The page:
Ciarán Kilkenny back stronger than before after cruciate injury
Dublin forward says long absence has made him appreciate game a lot more
Ciaran Kilkenny of Dublin in action against Keith Higgins and Patrick Durcan of Mayo in the Allianz Football League. Photograph: Donall Farmer/Inpho.
The way Ciarán Kilkenny talks about tearing his cruciate ligament it sounds more like a blessing than an actual curse, although that’s not saying he doesn’t utterly sympathise with his Dublin team-mate Eoghan O’Gara.
News that O’Gara will now miss the rest of Dublin’s season, after tearing his cruciate in a club match last Sunday, came almost exactly one year after Kilkenny endured a similar fate – his injury sustained in Dublin’s football league game against Kildare.
There are some subtle differences – O’Gara is now 29, while Kilkenny was still only 20 – although there is no reason O’Gara can’t make a complete comeback within the year, exactly like Kilkenny has now done. (There was a further blow for the O’Gara family, however, as younger brother Killian broke his ankle in the same game on Sunday, ruling him out of Dublin’s under-21 campaign).
“It’s tough on the family alright,” says Kilkenny, “and I’m devastated for Eoghan, personally. But these things happen in sport. I wouldn’t wish that injury on anyone, but you look at the likes of (Cork’s) Colm O’Neill. He has come back from it three times. And if Eoghan puts the work in he’ll be back, better than ever.”
Kilkenny was quite philosophical about his injury at the time, and although the rehab was hard at times, it helped that another Dublin footballer, Kevin O’Brien, was sharing the comeback from the same injury. Also, says Kilkenny, the time out afforded him the chance to get a different perspective on sport and indeed life.
“I’d been playing so much, football and hurling, with so many different teams, it was good to get a break, and it does make you appreciate it a lot more. You really are in a privileged position to be playing for your county, and although you’d even miss being around the dressing-room – the small little things – I learned a lot from it.
“I helped out with a few teams in the college (St Pat’s Drumcondra), and got to develop different aspects of my life as well. I got to go to Zambia, with a charity, and that gives you a good perspective on life, how little they have over there, and how privileged we are over here.”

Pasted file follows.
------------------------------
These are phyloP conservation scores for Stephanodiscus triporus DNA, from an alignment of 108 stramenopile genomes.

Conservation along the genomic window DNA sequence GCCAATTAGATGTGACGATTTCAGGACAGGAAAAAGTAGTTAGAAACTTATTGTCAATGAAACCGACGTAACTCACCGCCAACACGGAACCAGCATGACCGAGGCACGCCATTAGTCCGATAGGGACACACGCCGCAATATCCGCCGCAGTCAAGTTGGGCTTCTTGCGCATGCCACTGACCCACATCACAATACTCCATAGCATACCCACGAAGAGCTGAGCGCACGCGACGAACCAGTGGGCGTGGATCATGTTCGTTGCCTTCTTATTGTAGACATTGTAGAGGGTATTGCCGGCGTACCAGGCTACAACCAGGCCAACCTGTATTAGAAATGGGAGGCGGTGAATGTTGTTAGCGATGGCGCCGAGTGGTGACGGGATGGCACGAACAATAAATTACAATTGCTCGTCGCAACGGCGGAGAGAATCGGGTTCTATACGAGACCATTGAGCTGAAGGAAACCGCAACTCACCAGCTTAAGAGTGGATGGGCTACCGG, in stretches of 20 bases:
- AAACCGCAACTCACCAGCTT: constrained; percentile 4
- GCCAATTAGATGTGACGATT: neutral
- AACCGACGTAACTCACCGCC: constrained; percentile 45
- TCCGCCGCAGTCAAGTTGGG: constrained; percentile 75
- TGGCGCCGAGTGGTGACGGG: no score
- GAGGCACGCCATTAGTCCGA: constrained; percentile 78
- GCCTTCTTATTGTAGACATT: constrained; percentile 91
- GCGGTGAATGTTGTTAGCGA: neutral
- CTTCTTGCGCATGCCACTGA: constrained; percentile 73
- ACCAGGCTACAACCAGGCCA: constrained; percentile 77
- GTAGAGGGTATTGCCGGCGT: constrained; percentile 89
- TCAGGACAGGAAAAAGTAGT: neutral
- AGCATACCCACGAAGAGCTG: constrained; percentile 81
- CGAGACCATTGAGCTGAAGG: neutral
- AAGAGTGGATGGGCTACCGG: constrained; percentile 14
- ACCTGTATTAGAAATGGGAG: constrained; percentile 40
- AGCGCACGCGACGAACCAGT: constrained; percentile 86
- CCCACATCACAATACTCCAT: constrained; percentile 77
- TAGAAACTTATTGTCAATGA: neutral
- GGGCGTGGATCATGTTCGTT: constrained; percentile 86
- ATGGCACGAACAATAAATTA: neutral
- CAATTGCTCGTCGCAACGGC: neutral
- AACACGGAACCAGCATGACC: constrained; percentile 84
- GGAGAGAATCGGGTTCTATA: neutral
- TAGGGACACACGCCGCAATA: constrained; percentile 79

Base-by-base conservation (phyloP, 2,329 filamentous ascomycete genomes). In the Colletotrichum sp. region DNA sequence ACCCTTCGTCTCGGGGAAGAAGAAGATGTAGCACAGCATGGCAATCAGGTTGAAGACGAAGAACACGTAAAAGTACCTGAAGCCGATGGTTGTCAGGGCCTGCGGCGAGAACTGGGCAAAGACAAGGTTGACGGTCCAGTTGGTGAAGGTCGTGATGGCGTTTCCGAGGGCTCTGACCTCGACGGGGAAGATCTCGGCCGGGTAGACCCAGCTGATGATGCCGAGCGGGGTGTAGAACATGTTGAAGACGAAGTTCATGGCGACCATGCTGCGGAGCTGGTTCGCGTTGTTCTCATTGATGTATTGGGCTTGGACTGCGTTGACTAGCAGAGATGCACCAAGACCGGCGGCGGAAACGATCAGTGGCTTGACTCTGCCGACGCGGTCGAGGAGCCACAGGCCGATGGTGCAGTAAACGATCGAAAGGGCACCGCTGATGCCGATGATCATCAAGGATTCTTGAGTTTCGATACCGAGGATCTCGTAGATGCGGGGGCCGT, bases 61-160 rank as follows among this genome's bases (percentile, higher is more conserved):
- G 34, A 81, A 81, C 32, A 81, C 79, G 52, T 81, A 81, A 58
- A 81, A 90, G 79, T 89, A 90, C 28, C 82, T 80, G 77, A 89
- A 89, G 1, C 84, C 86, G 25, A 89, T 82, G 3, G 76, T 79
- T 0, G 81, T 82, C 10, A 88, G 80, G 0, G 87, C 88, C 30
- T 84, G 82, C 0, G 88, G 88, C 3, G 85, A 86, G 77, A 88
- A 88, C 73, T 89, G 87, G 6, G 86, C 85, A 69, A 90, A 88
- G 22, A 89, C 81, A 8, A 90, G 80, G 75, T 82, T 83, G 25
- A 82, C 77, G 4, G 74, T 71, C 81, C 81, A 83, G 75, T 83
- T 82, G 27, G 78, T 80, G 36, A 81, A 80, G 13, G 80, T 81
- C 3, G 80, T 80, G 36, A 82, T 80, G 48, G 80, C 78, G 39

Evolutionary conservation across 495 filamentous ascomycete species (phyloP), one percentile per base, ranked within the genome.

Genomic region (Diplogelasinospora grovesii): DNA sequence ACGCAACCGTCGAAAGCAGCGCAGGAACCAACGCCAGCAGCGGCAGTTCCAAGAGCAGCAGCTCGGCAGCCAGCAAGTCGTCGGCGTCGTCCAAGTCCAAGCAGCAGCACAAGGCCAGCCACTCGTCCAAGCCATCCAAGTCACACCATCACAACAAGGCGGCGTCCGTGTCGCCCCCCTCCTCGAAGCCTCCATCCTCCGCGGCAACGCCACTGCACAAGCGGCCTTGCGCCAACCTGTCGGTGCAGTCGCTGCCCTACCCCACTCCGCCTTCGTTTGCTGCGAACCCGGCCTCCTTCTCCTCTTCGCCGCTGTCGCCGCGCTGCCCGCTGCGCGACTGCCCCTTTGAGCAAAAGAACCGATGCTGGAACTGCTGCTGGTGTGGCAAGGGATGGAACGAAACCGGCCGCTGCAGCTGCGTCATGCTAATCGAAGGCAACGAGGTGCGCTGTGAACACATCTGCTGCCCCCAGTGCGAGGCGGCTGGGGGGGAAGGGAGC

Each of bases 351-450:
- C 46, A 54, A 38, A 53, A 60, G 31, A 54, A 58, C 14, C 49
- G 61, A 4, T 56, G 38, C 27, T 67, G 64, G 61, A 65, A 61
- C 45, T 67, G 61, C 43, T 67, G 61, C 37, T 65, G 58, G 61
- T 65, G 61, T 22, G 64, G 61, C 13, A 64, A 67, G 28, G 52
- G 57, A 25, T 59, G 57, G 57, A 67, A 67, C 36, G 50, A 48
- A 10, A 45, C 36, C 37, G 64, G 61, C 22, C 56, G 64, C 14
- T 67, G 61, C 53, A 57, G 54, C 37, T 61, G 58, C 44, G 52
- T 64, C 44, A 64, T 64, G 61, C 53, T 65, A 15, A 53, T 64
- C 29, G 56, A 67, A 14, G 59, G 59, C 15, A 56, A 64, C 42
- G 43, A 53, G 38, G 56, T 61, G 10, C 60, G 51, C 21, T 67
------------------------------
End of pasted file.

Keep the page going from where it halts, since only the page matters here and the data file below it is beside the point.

Kilkenny reckons he’s played 10 games since returning to full training in December, and “touch wood” there are no lingering effects of the injury: “Naturally enough, the first few games, it’s in the back of your head, but I don’t even think about it any more.
“And since I got injured, the gym work has been pivotal in helping to strengthen the quads, the hamstrings, all around there, and try to manage the body and the workload. Myself and Kevin did testing before we got injured, and when we came back, some of the scores were a lot better. You’re in the gym for four or five months so you get to specify a lot of parts of your body so you do come back stronger.
“And when you’re playing football, you think you are invincible and then you get an injury, and you suddenly realise these things can happen. It makes you think about other aspects of your life, college work, family. You become a better person because of it. Obviously I was devastated that I got it but it was a good opportunity to learn other things about yourself and thank God I’m back fully fit, and can keep that clean bill of health.
“It’s 50/50, mental and physical, trying to come back, and you do have a lot of hurdles to get over. But I feel now if lads can get through a cruciate injury they can get through a lot of things in life” said Kilkenny. Another cruciate victim from last weekend is Offaly footballer and Rhode captain Paraic Sullivan, which means he too will miss the remainder of 2015.
Ciarán Kilkenny was speaking in Dublin at the launch of the AIG XLNTdriver App, which rewards safe drivers by reducing their car insurance premiums.